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Silicon dioxide, (aka) silica, (most commonly found in nature as) quartz

3 forms of C (carbon)

graphite (2-D network solid)
diamond (3-D network solid)
coke (highly carbonaceous amorphic solid)

SiO₂ (type)

Network Solid (3-D)

Graphite (type)

2-D network solid

2 allotropes of carbon

graphite; diamond

Diamond (type)

Network solid (3-D)

Graphite (unit cell)

Graphite (description of structure)

layered, planar; can be described as a 2-dimensional lattice because covalent bonds occur only within sheets (planes) called graphenes; in each layer C atoms are arranged in a honeycomb-like lattice

Silica (description of structure)

has more polymorphs than almost any other structure


different forms of crystal structure for the same solid material


different structural modifications of an element; bonding is different


The most common form of silica (SiO₂) in nature.


Formed from α-quartz at 846K.

Graphite (structure)

Graphenes (layers) are weakly held together by LDFs. As far as LDFs go they are strong because graphene layers are flat and large.

Diamond (structure)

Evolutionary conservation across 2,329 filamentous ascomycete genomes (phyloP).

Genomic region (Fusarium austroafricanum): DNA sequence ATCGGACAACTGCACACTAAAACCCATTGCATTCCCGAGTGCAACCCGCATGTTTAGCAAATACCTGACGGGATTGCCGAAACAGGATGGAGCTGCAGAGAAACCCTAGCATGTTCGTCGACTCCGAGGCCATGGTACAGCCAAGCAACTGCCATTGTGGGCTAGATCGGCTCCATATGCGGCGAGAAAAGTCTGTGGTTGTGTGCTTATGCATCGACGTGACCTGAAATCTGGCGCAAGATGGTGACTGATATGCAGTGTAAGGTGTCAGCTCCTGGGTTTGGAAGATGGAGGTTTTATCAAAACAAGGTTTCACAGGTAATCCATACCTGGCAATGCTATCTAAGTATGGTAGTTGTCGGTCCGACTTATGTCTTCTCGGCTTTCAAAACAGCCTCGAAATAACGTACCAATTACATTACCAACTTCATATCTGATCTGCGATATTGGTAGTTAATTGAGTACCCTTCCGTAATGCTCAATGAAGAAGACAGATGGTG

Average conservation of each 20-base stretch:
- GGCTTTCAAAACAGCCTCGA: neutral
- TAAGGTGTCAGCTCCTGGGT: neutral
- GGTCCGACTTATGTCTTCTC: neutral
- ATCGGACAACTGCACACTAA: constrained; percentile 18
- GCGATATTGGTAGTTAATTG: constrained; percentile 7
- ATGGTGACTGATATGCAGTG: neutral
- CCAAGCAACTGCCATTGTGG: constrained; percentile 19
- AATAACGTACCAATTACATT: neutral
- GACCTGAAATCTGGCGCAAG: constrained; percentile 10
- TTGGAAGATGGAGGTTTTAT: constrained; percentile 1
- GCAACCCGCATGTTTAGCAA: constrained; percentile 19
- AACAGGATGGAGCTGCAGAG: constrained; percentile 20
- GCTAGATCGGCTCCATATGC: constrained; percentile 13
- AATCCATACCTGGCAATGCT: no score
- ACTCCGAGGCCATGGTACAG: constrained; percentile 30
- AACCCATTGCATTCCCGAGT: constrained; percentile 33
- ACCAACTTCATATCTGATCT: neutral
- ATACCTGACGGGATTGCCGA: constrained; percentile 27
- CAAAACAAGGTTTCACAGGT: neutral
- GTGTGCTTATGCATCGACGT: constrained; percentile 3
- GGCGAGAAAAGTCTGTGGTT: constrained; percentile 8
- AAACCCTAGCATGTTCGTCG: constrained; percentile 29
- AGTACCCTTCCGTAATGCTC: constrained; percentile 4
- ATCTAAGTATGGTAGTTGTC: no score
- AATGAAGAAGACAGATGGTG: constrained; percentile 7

tetrahedral network

Si (structure)

tetrahedral network

Fe (type)

metallic solid

H₂ (type)

molecular solid

Ag (type)

metallic solid

Si (unit cell)

Pb (type)

metallic solid

H₂O (type)

molecular solid

SiC (structure)

tetrahedral network

SiC (type)

Network solid (3-D)

Si (type)

Network solid (3-D)


molecular solid


group 18 solid (aka atomic solid)


a regular, repeating array of atoms or ions

unit cell

The smallest building block of a crystal, consisting of atoms, ions, or molecules, whose geometric arrangement defines a crystal's characteristic symmetry and whose repetition in space produces a crystal lattice.

glass (type)

amorphous solid

NH₃ (type)

molecular solid

U (type)

metallic solid

coke (type)

amorphous solid

NaCl (type)

ionic solid

NaCl (structure)

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